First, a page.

Today it is common to describe processor power consumption and thermal management state by CX, states where X can be number 0 to n (n depends on the CPU type). In the C0 state the CPU is running. In C-states higher than 0 the CPU is stopped (sleeps). Higher C states means more power savings but also longer delay when returning to C0 (higher latency). ACPI specification describes C0 - C3, but recent CPUs mostly supports more C states. With several BIOSes, higher C states are mapped through C3. The mapping can be done dynamically according to operational conditions (e.g. for some laptops when running on battery the C6 is mapped, when running on AC the C4 is mapped). Overview of the most known C-states can be found in the Table 1 (non-complete compilation of [1-4]).

C0Operating stateCPU is fully turned on and executing instructions. It can be in one of P-states (P0 - Pn) which defines operational voltage and frequency.
C1HaltCPU main internal clocks are stopped. Bus interface unit and APIC are kept running at full speed.
C1EEnhanced HaltCPU main internal clocks are stopped and the CPU voltage is reduced. Bus interface unit and APIC are kept running. The frequency can be also reduced.
C2Stop ClockCPU internal and external clocks are stopped via hardware.
C3Deep SleepCPU internal and external clocks are stopped, L1/L2 cache can be flushed.
C4Deeper SleepCPU voltage is reduced.
C5Enhanced Deeper SleepCPU voltage is reduced even more and the memory cache is turned off.
C6Deep Power DownCore states are saved into memory with low power consumption. It can reduce the CPU internal voltage to any value, including 0 V.
C7Deeper Power Down *1Same as C6 + flush of L3 cache.

As mentioned earlier higher C states means not only less power consumption, but also higher latency. That's why several BIOSes uses different mapping for AC / battery. Simple experiment will proof the above claims.

Comparison of latency for AC / battery mode

At first we let the Lenovo T500 idling on AC. After while we got the following powertop output:
Cn                Avg residency       P-states (frequencies)
C0 (cpu running)        ( 0,8%)       Turbo Mode     2,7%
polling           0,0ms ( 0,0%)         2,81 Ghz     0,0%
C1 mwait          0,0ms ( 0,0%)         2,14 Ghz     0,0%
C2 mwait          0,3ms ( 0,3%)         1,60 Ghz     0,2%
C4 mwait          6,6ms (98,9%)          800 Mhz    97,2%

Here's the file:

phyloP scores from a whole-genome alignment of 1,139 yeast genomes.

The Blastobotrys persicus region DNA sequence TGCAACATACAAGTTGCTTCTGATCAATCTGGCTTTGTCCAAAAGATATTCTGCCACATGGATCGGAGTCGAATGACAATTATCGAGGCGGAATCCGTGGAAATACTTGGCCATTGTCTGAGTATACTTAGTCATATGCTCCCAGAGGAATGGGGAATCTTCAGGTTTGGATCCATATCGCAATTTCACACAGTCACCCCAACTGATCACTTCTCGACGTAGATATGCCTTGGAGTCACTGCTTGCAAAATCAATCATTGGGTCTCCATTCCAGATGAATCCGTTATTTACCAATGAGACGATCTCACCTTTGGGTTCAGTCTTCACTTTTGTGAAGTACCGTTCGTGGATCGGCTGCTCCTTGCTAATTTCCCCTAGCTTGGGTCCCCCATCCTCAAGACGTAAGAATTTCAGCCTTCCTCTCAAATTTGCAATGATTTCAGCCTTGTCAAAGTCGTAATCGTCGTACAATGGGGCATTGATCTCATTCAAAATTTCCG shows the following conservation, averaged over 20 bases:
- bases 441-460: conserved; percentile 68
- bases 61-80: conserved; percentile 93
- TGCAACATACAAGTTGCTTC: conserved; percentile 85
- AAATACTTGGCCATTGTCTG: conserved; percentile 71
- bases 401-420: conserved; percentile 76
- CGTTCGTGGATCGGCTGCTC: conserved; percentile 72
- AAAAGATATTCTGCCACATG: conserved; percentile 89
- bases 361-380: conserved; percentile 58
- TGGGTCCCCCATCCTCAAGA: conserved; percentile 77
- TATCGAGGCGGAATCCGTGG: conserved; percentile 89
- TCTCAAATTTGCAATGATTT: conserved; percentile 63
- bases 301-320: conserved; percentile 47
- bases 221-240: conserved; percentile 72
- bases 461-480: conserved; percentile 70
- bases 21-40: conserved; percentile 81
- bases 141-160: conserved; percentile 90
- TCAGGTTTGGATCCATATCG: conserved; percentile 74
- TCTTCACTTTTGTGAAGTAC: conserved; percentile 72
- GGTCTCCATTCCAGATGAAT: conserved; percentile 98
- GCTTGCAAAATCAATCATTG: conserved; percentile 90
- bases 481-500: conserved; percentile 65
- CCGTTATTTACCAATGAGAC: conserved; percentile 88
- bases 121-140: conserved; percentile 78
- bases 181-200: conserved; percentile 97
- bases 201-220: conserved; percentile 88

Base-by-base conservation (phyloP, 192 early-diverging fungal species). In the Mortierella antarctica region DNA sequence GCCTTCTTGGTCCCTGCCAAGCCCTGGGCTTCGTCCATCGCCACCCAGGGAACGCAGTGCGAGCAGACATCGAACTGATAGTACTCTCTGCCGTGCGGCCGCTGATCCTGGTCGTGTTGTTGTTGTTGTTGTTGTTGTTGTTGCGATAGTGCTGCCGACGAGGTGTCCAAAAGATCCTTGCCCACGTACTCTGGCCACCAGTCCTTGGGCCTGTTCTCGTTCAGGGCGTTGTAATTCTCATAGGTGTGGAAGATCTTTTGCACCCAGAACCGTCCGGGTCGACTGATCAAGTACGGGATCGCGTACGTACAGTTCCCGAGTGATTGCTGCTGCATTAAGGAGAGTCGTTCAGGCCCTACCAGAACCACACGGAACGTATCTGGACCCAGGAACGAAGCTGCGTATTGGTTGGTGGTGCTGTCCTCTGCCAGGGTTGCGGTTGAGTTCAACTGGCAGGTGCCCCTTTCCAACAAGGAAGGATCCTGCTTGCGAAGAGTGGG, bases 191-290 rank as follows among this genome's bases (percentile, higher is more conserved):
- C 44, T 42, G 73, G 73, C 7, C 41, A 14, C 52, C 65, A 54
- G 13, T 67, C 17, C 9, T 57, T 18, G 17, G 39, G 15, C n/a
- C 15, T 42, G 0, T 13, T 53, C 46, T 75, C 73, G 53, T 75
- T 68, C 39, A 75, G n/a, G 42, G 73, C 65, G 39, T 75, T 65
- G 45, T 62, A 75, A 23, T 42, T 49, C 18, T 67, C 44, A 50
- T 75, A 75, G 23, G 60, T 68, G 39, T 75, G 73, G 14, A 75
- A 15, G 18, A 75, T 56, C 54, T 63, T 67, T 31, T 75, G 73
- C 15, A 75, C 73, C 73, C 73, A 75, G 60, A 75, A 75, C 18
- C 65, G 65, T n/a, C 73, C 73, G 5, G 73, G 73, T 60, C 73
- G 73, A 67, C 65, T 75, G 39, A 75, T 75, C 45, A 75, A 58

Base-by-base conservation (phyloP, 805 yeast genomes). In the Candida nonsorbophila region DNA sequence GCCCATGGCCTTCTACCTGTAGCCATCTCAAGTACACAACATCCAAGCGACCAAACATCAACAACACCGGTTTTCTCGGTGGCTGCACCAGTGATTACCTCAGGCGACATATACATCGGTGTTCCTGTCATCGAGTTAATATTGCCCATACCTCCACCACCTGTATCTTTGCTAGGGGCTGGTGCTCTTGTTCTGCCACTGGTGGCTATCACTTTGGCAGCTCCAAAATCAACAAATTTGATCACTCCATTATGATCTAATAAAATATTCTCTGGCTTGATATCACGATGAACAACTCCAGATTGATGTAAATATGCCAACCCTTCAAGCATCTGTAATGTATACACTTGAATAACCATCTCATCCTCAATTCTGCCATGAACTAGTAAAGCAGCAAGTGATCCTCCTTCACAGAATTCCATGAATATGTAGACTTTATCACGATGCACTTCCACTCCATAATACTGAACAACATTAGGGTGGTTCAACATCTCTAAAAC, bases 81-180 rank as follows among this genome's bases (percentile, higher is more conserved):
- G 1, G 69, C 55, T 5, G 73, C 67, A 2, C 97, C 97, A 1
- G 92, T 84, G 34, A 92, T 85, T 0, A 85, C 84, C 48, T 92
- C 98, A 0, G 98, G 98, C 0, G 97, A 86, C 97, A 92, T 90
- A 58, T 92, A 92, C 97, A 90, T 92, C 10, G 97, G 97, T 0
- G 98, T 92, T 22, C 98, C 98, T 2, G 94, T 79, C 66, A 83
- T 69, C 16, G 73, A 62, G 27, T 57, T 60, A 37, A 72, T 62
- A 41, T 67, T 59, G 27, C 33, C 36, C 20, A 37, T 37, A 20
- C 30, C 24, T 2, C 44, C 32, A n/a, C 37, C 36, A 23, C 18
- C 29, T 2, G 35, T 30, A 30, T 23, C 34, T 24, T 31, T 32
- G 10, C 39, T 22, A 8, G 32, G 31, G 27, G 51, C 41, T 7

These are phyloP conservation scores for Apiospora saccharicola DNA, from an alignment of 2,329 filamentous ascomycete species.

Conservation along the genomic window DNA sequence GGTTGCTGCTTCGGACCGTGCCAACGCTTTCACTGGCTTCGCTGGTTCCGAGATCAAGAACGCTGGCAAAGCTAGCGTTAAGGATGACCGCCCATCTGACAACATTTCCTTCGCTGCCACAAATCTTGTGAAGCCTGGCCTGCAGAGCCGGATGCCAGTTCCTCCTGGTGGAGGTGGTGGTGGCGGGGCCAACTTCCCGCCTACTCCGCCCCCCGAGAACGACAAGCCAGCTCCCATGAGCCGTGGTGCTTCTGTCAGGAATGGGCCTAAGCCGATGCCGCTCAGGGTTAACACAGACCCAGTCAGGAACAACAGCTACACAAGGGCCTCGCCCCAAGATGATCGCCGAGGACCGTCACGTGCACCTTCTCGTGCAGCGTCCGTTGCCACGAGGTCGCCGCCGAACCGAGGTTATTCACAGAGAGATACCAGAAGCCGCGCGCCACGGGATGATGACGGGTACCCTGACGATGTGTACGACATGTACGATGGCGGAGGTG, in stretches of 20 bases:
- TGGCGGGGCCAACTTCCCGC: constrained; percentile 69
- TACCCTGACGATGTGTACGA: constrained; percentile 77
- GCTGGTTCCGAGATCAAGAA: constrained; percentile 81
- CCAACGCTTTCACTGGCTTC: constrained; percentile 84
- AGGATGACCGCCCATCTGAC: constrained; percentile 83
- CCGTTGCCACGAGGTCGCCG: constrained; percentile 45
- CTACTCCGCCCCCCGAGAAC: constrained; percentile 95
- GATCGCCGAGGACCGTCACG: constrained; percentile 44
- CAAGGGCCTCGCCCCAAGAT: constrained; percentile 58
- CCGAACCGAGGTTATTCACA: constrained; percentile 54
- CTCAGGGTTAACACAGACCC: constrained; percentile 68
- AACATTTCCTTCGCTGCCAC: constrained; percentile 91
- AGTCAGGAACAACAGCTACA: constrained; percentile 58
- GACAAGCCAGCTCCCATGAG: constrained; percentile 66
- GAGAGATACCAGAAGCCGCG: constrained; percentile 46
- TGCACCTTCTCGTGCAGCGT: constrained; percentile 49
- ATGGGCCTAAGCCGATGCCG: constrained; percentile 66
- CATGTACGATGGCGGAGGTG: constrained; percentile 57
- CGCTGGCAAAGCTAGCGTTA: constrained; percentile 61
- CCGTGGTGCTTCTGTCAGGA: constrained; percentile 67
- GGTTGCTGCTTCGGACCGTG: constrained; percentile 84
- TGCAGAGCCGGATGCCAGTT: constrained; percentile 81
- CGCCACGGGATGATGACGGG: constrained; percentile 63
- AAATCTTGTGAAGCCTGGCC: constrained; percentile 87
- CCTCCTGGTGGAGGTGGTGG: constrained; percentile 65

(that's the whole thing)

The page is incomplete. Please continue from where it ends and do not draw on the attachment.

As you can see the CPU is most of the time in C4. We can check the latency reported by kernel with the following command:
# cat /sys/devices/system/cpu/cpu0/cpuidle/state3/latency
This means 57 microseconds (C4 is currently mapped to state3 - the last state in the cpuidle subdir). Then we ping the T500 through LAN from another machine and we got: 401 (31) us. It is average of 10 runs. The standard deviation of the sample is written in the braces.

Next we performed the same experiment with the T500 running on battery. We got the following powertop output:
Cn                Avg residency       P-states (frequencies)
C0 (cpu running)        ( 0.1%)       Turbo Mode     0.9%
polling           0.0ms ( 0.0%)         2.81 Ghz     0.0%
C1 mwait          0.1ms ( 0.0%)         2.14 Ghz     0.0%
C2 mwait          0.7ms ( 0.1%)         1.60 Ghz     0.0%
C6 mwait         58.9ms (99.8%)          800 Mhz    99.1%

Wakeups-from-idle per second : 18.8     interval: 15.0s
Power usage (ACPI estimate): 12.5W (5.3 hours)
As you can see, the CPU is now most of the time in the C6, thus the CPU power consumption can be reduced near to zero. For the latency:
# cat /sys/devices/system/cpu/cpu0/cpuidle/state3/latency
It means 162 microseconds (C6 is currently mapped to state3). The ping result: 493 (33) us. That is increase about 100 us.

The intel_idle driver

The problem with the latency can be even worse if the intel_idle driver [5] is utilized. This driver has been included since kernel version 2.6.35. It is native hardware driver for the latest Intel CPUs. It supersedes acpi_idle on supported processors (currently Intel Atom, Intel Core i3/i5/i7, associated Intel Xeons). The intel_idle knows more than ACPI and it can bypass the firmware / BIOS settings and the processor can then enter deeper power savings states more aggressively. By default the intel_idle driver is built into the Fedora kernel and is activated automatically on boot (on supported CPUs). This result in higher power savings by default but also higher latency.